Whenever I travel, I find people asking me about the latest Vatican commission on women deacons. One of the members of that commission, Deacon Dom Cerrato, offers his perspective this week in the pages of the National Catholic Register — and responds to recent comments by Cardinal Robert McElroy:
Among other things, Deacon Cerrato concludes:
Unlike the restoration of the diaconate as a permanent order by the Second Vatican Council, which was a change of ecclesial discipline, the admission of women to the diaconate is a doctrinal matter. It is not simply a question of restoring that which was, but instead bringing into being something new.
As cogently argued by such scholars as Father Aimé George Martimort, Father Manfred Hauke, professor Catherine Brown Tkacz, and Sister Sara Butler of the Missionary Servants of the Most Blessed Trinity, deaconesses of the early Church were not the same as deacons. Their primary purpose was to assist the bishop in baptizing women for modesty’s sake and catechizing women. In this respect, it emerges in the West out of pastoral necessity. When this practice of baptism was revised, deaconesses were no longer needed, and the order declined.
In the 2002 final report of the International Theological Commission, writing on deaconesses, they observe, “It seems clear that this ministry was not perceived as simply the feminine equivalent of the masculine diaconate. At the very least it was an ecclesial function, exercised by women.” Some scholars suggest that deaconesses were eventually absorbed into religious orders or became abbesses, which continued, in some respects, their ancient ministry.
Any argument for the admission of women to the diaconate, because it represents a significant change in doctrine, must be cogent and compelling. It must correspond to the sources of Revelation and integrated within the larger theology of holy orders in a systematic and organic manner. Here, as with all potential theological developments, the burden of proof lies with its proponents.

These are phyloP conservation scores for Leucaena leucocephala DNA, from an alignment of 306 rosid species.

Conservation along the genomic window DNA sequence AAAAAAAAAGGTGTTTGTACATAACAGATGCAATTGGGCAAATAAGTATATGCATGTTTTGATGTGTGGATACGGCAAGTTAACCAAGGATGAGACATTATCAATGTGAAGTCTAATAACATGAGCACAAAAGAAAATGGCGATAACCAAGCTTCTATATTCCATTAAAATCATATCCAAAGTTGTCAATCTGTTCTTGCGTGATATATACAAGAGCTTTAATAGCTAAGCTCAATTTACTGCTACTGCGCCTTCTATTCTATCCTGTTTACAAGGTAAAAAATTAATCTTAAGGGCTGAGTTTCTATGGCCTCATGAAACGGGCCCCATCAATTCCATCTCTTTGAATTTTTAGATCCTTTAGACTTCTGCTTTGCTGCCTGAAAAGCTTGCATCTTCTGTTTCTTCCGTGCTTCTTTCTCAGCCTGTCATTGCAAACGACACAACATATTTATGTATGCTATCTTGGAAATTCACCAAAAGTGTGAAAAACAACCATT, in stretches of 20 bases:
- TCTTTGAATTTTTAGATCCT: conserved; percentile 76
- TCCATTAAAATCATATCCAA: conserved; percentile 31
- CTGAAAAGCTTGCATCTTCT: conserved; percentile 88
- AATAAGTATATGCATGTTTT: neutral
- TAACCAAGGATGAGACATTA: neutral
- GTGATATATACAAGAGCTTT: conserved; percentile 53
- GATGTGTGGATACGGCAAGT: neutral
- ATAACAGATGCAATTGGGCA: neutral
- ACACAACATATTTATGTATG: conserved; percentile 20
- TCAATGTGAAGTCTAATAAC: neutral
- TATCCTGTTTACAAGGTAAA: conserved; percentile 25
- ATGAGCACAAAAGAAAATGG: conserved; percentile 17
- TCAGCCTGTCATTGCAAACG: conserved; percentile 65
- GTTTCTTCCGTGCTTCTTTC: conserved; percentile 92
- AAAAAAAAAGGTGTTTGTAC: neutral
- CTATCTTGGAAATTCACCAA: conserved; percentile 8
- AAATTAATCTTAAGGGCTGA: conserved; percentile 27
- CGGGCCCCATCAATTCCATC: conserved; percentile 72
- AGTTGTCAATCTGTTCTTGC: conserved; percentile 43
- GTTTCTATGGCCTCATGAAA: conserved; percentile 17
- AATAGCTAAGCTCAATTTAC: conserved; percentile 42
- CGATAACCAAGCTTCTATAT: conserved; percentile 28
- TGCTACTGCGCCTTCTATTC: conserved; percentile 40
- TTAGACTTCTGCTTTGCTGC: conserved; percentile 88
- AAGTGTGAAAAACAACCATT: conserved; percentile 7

Consequently, the question, properly framed, is not: “Why not women deacons?” but “Why?” In addressing this question, it is insufficient to selectively choose historic aspects of the Church under the banner of “inclusivity” and artificially string them together, calling it the basis for the development of doctrine. Rather, the arguments must convincingly demonstrate an integral development contextualized within the broader theological tradition.
You’ll want to read it all.
UPDATE: For another view, check out the essay below. Phyllis Zagano, who was a member of the previous commission studying the diaconate, published some thoughts on the question of women deacons last month in L’Osservatore Romano.
While historical records and liturgical manuscripts demonstrate that both Eastern and Western bishops ordained women as deacons, controversy lingers over the exact nature of those ordinations. Even so, history affirms that bishops in different eras and in various territories ordained women as deacons within the sanctuary, during Mass and in the presence of other clergy, through the imposition of hands and the invocation of the Holy Spirit. The new women deacons self- communicated from the chalice and the bishop placed a stole around their necks. Most importantly, the bishop called these women deacons, like Saint Phoebe before them (Rom 16:1-2).